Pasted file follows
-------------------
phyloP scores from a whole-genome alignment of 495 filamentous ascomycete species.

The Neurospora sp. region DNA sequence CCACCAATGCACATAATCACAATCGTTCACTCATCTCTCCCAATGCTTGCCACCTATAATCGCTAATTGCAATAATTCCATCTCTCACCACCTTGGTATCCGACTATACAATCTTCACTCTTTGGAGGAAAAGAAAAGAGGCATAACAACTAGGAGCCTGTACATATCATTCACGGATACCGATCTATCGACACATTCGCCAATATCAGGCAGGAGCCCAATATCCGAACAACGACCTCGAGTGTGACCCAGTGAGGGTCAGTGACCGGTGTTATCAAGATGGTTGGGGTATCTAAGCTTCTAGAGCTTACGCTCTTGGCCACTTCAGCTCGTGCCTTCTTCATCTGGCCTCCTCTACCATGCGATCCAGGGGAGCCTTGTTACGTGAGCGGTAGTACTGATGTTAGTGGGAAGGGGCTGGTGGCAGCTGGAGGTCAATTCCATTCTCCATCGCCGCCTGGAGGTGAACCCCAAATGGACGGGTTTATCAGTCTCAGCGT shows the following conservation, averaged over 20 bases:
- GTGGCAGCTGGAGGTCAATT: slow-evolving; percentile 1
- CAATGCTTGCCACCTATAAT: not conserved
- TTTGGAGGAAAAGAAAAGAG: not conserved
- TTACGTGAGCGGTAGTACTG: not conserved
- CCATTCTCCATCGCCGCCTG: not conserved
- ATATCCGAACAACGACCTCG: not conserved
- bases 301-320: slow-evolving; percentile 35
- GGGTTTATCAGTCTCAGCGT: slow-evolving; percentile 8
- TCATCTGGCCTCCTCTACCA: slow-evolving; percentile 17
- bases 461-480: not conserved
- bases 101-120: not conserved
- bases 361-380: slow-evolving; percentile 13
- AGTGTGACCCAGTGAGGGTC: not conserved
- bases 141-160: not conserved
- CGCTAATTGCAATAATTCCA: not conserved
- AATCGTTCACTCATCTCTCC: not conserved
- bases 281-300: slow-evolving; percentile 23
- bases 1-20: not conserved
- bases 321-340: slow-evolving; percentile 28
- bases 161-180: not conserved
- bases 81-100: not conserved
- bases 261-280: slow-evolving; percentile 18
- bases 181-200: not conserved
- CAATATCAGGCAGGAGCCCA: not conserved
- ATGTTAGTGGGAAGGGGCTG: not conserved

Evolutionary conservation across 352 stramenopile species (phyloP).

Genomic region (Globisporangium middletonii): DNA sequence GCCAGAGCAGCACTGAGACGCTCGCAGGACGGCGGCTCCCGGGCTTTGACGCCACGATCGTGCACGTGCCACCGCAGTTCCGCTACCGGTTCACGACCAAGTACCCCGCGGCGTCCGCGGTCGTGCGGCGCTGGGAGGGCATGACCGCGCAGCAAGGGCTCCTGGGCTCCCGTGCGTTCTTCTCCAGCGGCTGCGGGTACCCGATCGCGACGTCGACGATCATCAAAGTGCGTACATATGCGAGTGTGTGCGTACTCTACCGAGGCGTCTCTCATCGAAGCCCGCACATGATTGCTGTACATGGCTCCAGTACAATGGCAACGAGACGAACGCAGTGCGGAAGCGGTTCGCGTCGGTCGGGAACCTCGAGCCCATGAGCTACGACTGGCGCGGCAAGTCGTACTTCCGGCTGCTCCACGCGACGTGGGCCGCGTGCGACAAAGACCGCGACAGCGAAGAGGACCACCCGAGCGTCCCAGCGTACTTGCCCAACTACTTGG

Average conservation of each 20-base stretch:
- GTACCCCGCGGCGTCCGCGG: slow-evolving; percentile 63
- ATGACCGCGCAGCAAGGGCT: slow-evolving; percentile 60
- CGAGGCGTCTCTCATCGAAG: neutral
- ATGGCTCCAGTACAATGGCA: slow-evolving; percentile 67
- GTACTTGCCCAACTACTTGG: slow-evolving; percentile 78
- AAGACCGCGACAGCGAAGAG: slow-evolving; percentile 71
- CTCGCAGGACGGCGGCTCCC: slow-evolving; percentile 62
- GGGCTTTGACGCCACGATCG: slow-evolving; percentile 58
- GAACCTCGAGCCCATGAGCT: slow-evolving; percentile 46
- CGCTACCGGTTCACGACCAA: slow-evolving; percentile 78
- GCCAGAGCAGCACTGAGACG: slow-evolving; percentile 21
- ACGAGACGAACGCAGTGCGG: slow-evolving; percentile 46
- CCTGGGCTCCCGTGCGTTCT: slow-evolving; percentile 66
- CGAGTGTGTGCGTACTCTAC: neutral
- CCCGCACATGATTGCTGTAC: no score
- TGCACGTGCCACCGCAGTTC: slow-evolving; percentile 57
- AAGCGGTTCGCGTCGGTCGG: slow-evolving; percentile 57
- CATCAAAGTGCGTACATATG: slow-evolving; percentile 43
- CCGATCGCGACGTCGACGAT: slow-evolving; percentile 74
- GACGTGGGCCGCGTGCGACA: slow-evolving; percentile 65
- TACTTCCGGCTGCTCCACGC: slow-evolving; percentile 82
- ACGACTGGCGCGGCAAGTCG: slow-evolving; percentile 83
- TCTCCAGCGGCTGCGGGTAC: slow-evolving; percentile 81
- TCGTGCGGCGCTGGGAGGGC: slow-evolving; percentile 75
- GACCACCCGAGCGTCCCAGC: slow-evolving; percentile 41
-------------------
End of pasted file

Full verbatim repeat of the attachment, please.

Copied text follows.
phyloP scores from a whole-genome alignment of 495 filamentous ascomycete species.

The Neurospora sp. region DNA sequence CCACCAATGCACATAATCACAATCGTTCACTCATCTCTCCCAATGCTTGCCACCTATAATCGCTAATTGCAATAATTCCATCTCTCACCACCTTGGTATCCGACTATACAATCTTCACTCTTTGGAGGAAAAGAAAAGAGGCATAACAACTAGGAGCCTGTACATATCATTCACGGATACCGATCTATCGACACATTCGCCAATATCAGGCAGGAGCCCAATATCCGAACAACGACCTCGAGTGTGACCCAGTGAGGGTCAGTGACCGGTGTTATCAAGATGGTTGGGGTATCTAAGCTTCTAGAGCTTACGCTCTTGGCCACTTCAGCTCGTGCCTTCTTCATCTGGCCTCCTCTACCATGCGATCCAGGGGAGCCTTGTTACGTGAGCGGTAGTACTGATGTTAGTGGGAAGGGGCTGGTGGCAGCTGGAGGTCAATTCCATTCTCCATCGCCGCCTGGAGGTGAACCCCAAATGGACGGGTTTATCAGTCTCAGCGT shows the following conservation, averaged over 20 bases:
- GTGGCAGCTGGAGGTCAATT: slow-evolving; percentile 1
- CAATGCTTGCCACCTATAAT: not conserved
- TTTGGAGGAAAAGAAAAGAG: not conserved
- TTACGTGAGCGGTAGTACTG: not conserved
- CCATTCTCCATCGCCGCCTG: not conserved
- ATATCCGAACAACGACCTCG: not conserved
- bases 301-320: slow-evolving; percentile 35
- GGGTTTATCAGTCTCAGCGT: slow-evolving; percentile 8
- TCATCTGGCCTCCTCTACCA: slow-evolving; percentile 17
- bases 461-480: not conserved
- bases 101-120: not conserved
- bases 361-380: slow-evolving; percentile 13
- AGTGTGACCCAGTGAGGGTC: not conserved
- bases 141-160: not conserved
- CGCTAATTGCAATAATTCCA: not conserved
- AATCGTTCACTCATCTCTCC: not conserved
- bases 281-300: slow-evolving; percentile 23
- bases 1-20: not conserved
- bases 321-340: slow-evolving; percentile 28
- bases 161-180: not conserved
- bases 81-100: not conserved
- bases 261-280: slow-evolving; percentile 18
- bases 181-200: not conserved
- CAATATCAGGCAGGAGCCCA: not conserved
- ATGTTAGTGGGAAGGGGCTG: not conserved

Evolutionary conservation across 352 stramenopile species (phyloP).

Genomic region (Globisporangium middletonii): DNA sequence GCCAGAGCAGCACTGAGACGCTCGCAGGACGGCGGCTCCCGGGCTTTGACGCCACGATCGTGCACGTGCCACCGCAGTTCCGCTACCGGTTCACGACCAAGTACCCCGCGGCGTCCGCGGTCGTGCGGCGCTGGGAGGGCATGACCGCGCAGCAAGGGCTCCTGGGCTCCCGTGCGTTCTTCTCCAGCGGCTGCGGGTACCCGATCGCGACGTCGACGATCATCAAAGTGCGTACATATGCGAGTGTGTGCGTACTCTACCGAGGCGTCTCTCATCGAAGCCCGCACATGATTGCTGTACATGGCTCCAGTACAATGGCAACGAGACGAACGCAGTGCGGAAGCGGTTCGCGTCGGTCGGGAACCTCGAGCCCATGAGCTACGACTGGCGCGGCAAGTCGTACTTCCGGCTGCTCCACGCGACGTGGGCCGCGTGCGACAAAGACCGCGACAGCGAAGAGGACCACCCGAGCGTCCCAGCGTACTTGCCCAACTACTTGG

Average conservation of each 20-base stretch:
- GTACCCCGCGGCGTCCGCGG: slow-evolving; percentile 63
- ATGACCGCGCAGCAAGGGCT: slow-evolving; percentile 60
- CGAGGCGTCTCTCATCGAAG: neutral
- ATGGCTCCAGTACAATGGCA: slow-evolving; percentile 67
- GTACTTGCCCAACTACTTGG: slow-evolving; percentile 78
- AAGACCGCGACAGCGAAGAG: slow-evolving; percentile 71
- CTCGCAGGACGGCGGCTCCC: slow-evolving; percentile 62
- GGGCTTTGACGCCACGATCG: slow-evolving; percentile 58
- GAACCTCGAGCCCATGAGCT: slow-evolving; percentile 46
- CGCTACCGGTTCACGACCAA: slow-evolving; percentile 78
- GCCAGAGCAGCACTGAGACG: slow-evolving; percentile 21
- ACGAGACGAACGCAGTGCGG: slow-evolving; percentile 46
- CCTGGGCTCCCGTGCGTTCT: slow-evolving; percentile 66
- CGAGTGTGTGCGTACTCTAC: neutral
- CCCGCACATGATTGCTGTAC: no score
- TGCACGTGCCACCGCAGTTC: slow-evolving; percentile 57
- AAGCGGTTCGCGTCGGTCGG: slow-evolving; percentile 57
- CATCAAAGTGCGTACATATG: slow-evolving; percentile 43
- CCGATCGCGACGTCGACGAT: slow-evolving; percentile 74
- GACGTGGGCCGCGTGCGACA: slow-evolving; percentile 65
- TACTTCCGGCTGCTCCACGC: slow-evolving; percentile 82
- ACGACTGGCGCGGCAAGTCG: slow-evolving; percentile 83
- TCTCCAGCGGCTGCGGGTAC: slow-evolving; percentile 81
- TCGTGCGGCGCTGGGAGGGC: slow-evolving; percentile 75
- GACCACCCGAGCGTCCCAGC: slow-evolving; percentile 41